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Delhi Chief Minister Arvind Kejriwal Friday promised an annual fare revision as well as training on how to behave with commuters to the tens of thousands of auto drivers, considered his vote bank, at a mass meeting on the outskirts of the capital.
Addressing a mahasabha of thousands of auto drivers as well as of party supporters at Burari in north Delhi, Kejriwal said: "Every year on April 1 we will revise auto fares. If inflation increases, auto fares would then be hiked. If inflation declines, auto fares would be reduced by the government."
He said following complaints of Delhi Traffic Police "misusing powers" for suspending the permits of autos, the Delhi government has decided to "limit the power to suspend" and police can now deal with only those autos driving without a valid permit, or drivers without licence.
"We have got to know that traffic police seize autos in case the driver is not in proper uniform and other minor violations. But now the traffic police will be able to seize only those autos which don't have license, fitness certificate and permit," he said.
Referring to complaints of auto drivers refusing to take passengers or misbehaving with them, Kejriwal requested the auto drivers not to refuse to take passengers.
"If an auto driver is going to his house after work at night, then I request him to place a plate of 'No Service' in front of the vehicle," he said, adding that such auto drivers don't deserve a fine for refusing passengers.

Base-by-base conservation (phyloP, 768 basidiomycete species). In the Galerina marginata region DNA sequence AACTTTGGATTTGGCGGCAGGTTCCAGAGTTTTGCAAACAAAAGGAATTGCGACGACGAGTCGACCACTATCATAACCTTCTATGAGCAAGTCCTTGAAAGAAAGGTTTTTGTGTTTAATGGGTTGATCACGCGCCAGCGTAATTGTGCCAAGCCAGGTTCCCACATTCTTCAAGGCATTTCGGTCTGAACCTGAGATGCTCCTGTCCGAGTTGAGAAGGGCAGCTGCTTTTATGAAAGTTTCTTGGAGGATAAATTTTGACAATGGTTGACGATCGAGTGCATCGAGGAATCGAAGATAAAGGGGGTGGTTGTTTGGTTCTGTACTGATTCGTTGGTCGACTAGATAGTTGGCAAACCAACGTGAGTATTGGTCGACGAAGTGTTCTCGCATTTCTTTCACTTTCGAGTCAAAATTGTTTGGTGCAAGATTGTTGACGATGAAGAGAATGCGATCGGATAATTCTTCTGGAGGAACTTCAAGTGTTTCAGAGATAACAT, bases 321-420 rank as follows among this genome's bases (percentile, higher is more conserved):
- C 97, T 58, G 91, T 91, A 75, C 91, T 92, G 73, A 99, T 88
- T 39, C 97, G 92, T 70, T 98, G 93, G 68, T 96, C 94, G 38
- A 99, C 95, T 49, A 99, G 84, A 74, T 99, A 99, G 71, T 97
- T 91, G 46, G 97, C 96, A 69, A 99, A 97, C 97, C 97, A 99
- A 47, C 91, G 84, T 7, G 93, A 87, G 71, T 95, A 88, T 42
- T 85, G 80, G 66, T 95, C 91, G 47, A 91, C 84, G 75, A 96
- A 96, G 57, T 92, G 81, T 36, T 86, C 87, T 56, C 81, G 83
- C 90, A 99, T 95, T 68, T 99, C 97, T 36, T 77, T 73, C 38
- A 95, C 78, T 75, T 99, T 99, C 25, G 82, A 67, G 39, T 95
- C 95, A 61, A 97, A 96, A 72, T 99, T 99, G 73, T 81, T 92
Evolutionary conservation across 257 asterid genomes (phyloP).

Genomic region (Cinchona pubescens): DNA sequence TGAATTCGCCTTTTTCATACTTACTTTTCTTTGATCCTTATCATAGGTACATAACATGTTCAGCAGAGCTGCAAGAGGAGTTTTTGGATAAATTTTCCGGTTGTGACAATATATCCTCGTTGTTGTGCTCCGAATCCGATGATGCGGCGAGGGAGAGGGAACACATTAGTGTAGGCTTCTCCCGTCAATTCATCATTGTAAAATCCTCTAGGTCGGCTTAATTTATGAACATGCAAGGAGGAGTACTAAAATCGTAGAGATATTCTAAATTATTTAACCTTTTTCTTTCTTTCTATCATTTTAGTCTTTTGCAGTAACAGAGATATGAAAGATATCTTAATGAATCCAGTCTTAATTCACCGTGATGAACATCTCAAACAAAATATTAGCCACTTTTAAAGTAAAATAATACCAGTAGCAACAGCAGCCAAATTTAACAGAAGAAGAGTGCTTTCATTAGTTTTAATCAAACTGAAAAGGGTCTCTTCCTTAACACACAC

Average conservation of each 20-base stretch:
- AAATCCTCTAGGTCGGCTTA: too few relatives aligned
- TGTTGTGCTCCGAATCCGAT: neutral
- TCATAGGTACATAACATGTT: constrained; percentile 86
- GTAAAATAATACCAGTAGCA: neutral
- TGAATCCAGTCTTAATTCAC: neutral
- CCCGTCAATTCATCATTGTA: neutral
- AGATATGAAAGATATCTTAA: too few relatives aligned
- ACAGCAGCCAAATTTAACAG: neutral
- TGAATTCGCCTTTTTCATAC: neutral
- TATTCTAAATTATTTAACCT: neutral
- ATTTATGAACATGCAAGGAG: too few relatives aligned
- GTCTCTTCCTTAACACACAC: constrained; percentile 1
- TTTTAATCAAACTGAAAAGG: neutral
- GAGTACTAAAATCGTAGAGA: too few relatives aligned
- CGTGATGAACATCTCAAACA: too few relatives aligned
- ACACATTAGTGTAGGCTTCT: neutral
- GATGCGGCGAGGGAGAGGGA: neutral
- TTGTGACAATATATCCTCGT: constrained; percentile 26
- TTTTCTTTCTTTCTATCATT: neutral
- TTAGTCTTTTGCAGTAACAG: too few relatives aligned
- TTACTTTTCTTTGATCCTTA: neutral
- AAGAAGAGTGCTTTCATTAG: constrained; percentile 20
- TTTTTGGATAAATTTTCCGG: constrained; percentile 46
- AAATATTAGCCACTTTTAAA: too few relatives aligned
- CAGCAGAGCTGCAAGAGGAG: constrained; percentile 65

On complaints of misbehaviour, the chief minister said his government has decided to train auto drivers.
"We have now decided to train auto drivers in which they would be taught how to behave with passengers and foreign passengers. Transport department will soon begin giving such training to auto drivers," Kejriwal said.
He said as per rules, auto drivers have to install meters and GPS in their vehicles.
Delhi has almost 80,000 autorickshaws plying its roads.
The chief minister also said the government would approach the court to ensure that autos from Delhi can ply in the National Capital Region. At present autos from Delhi cannot serve in areas of Noida and Ghaziabad unless they get a permit from the relevant state governments.
He also proposed to launch a helpline in a week where both auto drivers and customers can call.
In a dispute, there will be an effort to reach consensus between both the parties.
"If it cannot be resolved, a complaint would be registered," he said.
Towards the end of his speech, the chief minister was confronted with a section of angry auto drivers who complained that the chief minister did not listen to them "but just gave a speech and went away".
When they protested, Delhi Transport Minister Saurabh Bharadwaj intervened, and said that the representatives of the auto unions were sharing the stage with the chief minister and they had presented the Delhi government with a list of demands.